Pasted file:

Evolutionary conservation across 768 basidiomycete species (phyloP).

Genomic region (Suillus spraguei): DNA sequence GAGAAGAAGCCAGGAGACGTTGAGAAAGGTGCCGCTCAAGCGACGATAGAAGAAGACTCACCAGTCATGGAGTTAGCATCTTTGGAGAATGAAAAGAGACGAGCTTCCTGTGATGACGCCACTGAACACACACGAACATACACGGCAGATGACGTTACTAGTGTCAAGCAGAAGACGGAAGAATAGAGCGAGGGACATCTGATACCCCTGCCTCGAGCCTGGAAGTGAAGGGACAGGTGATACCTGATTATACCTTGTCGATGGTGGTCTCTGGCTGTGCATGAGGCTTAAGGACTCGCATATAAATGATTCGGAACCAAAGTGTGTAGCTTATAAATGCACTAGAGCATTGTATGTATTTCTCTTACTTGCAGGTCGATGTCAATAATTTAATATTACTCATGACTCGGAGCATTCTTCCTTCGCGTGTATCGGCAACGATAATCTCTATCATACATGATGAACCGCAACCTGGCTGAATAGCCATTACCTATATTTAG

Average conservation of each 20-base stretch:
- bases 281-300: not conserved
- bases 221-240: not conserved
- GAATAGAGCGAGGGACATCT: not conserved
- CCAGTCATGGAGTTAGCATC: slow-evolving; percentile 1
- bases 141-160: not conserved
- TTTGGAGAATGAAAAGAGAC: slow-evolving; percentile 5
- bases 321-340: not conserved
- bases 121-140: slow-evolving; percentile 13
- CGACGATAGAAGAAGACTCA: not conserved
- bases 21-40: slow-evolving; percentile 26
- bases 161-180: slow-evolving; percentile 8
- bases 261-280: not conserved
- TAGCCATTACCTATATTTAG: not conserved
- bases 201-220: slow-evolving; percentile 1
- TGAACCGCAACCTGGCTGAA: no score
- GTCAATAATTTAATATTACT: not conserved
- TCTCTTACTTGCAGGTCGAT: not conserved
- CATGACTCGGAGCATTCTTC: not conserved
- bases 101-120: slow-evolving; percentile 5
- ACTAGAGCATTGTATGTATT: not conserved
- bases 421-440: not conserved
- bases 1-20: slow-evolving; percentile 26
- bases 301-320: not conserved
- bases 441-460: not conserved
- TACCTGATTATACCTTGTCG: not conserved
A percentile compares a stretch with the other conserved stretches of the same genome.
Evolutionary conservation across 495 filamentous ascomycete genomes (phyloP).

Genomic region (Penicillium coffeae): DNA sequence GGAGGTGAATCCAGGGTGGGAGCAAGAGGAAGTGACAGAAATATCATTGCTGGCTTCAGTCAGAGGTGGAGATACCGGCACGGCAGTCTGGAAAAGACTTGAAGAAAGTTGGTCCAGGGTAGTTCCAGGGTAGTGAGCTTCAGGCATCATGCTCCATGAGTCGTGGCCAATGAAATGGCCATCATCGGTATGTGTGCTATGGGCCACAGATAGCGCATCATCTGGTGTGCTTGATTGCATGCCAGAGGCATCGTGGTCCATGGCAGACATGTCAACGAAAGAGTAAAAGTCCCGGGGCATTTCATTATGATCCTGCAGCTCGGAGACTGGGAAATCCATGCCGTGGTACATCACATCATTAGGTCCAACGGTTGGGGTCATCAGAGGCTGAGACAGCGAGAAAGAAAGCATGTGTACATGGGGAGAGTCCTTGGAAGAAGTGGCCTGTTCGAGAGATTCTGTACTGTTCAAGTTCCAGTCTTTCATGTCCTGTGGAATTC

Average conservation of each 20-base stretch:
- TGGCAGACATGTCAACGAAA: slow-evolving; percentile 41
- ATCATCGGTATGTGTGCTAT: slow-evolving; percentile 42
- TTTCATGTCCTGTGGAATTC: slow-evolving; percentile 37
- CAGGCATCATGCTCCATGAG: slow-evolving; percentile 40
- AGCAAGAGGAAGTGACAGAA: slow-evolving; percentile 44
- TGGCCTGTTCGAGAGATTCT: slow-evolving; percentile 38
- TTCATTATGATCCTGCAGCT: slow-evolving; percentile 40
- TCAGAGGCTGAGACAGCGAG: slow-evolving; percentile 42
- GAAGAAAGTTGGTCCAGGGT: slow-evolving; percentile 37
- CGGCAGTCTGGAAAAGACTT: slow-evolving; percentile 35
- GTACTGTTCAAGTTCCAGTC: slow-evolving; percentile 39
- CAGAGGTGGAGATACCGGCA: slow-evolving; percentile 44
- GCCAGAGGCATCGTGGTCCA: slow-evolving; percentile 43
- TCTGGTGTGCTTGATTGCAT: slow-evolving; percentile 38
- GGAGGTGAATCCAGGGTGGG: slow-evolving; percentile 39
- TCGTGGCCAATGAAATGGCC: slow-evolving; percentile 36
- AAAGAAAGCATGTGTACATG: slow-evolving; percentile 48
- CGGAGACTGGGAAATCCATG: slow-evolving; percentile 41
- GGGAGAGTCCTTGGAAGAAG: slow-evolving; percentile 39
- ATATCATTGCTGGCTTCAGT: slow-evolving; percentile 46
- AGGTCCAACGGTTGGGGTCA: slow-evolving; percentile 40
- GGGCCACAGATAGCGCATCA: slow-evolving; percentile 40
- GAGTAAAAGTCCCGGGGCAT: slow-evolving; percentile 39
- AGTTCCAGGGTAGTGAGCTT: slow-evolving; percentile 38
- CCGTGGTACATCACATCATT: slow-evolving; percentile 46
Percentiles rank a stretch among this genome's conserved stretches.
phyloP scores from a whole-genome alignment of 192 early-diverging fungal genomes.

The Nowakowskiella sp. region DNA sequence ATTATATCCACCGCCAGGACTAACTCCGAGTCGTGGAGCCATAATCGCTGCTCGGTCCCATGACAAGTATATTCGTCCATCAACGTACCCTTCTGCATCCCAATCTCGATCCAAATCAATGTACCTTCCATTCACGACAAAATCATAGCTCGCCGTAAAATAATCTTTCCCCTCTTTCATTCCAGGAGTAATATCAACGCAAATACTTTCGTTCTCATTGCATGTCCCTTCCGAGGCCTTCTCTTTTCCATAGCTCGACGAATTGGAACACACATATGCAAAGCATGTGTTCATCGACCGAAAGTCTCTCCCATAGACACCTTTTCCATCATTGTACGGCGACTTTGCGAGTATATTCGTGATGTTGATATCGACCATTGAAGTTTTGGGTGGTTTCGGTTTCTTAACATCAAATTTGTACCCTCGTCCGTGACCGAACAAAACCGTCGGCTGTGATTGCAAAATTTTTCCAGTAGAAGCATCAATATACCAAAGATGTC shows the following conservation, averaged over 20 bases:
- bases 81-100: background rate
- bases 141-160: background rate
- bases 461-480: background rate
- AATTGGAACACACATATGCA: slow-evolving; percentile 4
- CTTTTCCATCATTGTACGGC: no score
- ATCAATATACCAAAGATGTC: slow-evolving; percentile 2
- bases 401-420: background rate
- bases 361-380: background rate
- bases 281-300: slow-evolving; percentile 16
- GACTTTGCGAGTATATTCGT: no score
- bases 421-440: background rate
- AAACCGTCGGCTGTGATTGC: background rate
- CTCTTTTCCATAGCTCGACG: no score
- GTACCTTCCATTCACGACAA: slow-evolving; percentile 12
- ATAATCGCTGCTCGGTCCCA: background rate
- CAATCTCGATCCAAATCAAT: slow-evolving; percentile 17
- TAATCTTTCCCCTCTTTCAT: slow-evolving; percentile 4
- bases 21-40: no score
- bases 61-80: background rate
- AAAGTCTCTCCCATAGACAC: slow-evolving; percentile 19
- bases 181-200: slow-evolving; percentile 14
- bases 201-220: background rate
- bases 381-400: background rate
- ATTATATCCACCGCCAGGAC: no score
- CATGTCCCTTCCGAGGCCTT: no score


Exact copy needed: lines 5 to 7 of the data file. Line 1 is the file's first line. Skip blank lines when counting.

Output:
- bases 221-240: not conserved
- GAATAGAGCGAGGGACATCT: not conserved
- CCAGTCATGGAGTTAGCATC: slow-evolving; percentile 1